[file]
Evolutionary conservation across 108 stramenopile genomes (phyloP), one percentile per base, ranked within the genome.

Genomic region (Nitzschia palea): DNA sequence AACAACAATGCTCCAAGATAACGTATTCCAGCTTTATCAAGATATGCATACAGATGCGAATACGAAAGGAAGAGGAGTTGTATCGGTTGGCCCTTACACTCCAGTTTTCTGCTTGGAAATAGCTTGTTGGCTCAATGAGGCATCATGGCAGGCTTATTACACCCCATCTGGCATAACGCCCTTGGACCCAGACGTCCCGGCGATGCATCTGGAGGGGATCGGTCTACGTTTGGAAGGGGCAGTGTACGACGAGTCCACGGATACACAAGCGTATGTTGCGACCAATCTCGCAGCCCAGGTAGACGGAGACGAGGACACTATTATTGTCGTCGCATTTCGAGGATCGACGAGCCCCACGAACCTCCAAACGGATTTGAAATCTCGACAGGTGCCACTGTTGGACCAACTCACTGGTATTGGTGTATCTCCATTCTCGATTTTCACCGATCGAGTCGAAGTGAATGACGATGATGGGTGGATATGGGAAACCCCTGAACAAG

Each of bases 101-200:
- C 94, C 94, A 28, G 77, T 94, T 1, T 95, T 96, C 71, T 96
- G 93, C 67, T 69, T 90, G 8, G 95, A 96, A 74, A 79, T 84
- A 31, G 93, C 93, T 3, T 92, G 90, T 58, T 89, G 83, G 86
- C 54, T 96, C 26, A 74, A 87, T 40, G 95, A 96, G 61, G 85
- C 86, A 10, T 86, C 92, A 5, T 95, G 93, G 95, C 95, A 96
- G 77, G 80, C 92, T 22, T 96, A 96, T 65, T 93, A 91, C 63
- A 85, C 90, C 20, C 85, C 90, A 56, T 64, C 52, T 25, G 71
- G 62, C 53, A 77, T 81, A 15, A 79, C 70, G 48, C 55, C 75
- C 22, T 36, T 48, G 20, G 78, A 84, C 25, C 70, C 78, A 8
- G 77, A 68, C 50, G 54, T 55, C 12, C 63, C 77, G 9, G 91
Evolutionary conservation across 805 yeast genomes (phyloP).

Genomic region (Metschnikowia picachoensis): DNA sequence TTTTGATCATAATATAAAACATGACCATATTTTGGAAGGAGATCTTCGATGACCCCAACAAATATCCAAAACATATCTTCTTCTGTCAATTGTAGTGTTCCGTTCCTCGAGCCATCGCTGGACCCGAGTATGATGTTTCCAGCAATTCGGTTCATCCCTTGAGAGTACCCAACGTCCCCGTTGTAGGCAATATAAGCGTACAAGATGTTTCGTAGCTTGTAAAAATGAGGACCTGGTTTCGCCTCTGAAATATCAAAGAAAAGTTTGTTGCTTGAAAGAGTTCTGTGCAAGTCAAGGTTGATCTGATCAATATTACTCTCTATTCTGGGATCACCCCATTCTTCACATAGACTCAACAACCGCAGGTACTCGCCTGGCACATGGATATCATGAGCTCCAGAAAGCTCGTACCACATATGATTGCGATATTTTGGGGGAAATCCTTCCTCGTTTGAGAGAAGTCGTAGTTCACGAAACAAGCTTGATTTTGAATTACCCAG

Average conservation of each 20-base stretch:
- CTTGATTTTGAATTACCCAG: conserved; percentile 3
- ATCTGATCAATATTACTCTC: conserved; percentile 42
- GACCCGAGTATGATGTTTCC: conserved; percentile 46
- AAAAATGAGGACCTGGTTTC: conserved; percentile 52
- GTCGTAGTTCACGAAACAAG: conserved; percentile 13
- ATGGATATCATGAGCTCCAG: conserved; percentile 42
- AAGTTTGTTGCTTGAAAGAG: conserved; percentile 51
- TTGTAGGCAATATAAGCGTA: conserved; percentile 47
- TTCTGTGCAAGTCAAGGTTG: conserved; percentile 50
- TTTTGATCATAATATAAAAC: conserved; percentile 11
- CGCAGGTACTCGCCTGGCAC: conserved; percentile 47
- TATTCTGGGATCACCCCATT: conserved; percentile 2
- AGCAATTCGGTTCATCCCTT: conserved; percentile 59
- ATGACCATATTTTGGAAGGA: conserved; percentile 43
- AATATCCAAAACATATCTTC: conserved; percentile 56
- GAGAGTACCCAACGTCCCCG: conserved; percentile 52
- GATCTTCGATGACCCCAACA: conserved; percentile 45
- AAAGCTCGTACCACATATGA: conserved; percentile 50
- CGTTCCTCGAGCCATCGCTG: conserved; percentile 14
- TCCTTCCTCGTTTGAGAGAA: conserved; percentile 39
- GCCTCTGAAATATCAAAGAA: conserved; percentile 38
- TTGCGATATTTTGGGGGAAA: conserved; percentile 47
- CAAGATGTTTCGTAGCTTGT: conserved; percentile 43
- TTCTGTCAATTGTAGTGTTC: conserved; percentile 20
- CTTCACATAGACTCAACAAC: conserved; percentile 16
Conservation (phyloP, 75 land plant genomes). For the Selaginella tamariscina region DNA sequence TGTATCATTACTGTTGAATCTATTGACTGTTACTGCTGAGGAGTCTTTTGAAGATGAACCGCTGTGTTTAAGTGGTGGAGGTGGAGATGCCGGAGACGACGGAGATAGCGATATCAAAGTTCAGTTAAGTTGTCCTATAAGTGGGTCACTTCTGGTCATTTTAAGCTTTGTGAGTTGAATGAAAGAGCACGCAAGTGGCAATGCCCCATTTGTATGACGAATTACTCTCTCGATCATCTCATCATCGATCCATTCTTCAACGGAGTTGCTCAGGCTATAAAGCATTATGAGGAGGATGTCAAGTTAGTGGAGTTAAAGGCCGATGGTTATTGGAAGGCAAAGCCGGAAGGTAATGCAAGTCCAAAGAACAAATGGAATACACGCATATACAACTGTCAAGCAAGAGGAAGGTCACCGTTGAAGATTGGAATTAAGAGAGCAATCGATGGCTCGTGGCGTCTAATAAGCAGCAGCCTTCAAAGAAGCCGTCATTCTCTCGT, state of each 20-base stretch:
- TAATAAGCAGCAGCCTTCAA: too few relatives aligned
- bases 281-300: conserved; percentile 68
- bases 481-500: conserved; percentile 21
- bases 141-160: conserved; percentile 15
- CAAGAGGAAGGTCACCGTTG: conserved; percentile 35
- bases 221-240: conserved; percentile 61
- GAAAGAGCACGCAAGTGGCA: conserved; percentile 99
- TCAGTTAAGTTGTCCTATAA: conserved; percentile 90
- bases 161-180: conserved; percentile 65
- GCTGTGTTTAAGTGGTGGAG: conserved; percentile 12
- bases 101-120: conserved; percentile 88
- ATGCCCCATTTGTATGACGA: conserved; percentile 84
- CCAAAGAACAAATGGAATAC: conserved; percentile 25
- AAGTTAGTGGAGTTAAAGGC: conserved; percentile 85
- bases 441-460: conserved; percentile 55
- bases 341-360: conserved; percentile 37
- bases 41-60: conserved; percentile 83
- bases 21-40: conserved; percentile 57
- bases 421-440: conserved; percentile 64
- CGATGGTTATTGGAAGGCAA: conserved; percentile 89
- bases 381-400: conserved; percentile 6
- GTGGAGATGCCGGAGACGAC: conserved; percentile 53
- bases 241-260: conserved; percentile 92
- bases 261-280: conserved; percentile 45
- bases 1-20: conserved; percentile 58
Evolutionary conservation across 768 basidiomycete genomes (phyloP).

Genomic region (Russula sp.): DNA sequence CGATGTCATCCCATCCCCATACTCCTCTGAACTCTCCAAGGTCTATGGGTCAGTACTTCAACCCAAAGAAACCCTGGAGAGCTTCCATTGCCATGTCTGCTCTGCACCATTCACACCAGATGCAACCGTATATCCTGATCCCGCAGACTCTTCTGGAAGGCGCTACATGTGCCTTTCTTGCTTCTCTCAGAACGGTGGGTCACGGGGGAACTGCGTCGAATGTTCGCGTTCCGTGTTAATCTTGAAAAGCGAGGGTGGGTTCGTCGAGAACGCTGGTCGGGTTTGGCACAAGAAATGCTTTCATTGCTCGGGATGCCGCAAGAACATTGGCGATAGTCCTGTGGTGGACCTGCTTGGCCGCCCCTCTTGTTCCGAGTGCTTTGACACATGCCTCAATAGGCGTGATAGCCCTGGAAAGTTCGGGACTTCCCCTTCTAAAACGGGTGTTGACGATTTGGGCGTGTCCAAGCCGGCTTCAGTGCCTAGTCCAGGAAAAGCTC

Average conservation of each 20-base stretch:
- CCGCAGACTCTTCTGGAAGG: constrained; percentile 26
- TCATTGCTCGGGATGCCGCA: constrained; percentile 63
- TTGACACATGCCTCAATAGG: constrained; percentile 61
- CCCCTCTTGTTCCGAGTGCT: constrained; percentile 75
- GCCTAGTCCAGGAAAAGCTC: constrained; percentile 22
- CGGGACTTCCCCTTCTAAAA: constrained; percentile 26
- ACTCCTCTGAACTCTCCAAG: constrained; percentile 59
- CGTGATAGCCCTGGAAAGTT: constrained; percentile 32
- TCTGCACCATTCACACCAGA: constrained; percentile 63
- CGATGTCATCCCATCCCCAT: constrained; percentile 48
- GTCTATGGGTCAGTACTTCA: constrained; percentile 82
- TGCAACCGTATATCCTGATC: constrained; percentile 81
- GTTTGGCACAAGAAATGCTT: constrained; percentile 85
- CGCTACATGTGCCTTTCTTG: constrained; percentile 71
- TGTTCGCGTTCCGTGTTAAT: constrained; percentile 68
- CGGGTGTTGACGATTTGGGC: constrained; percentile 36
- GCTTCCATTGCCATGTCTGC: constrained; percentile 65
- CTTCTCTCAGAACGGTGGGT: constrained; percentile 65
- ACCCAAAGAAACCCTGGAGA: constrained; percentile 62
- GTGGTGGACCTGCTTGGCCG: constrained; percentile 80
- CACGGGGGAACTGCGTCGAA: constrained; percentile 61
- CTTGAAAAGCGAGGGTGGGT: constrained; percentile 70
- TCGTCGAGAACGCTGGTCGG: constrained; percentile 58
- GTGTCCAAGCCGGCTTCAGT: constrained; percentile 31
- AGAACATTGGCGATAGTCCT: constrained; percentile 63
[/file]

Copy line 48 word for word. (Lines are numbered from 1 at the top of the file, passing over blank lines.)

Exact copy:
- bases 221-240: conserved; percentile 61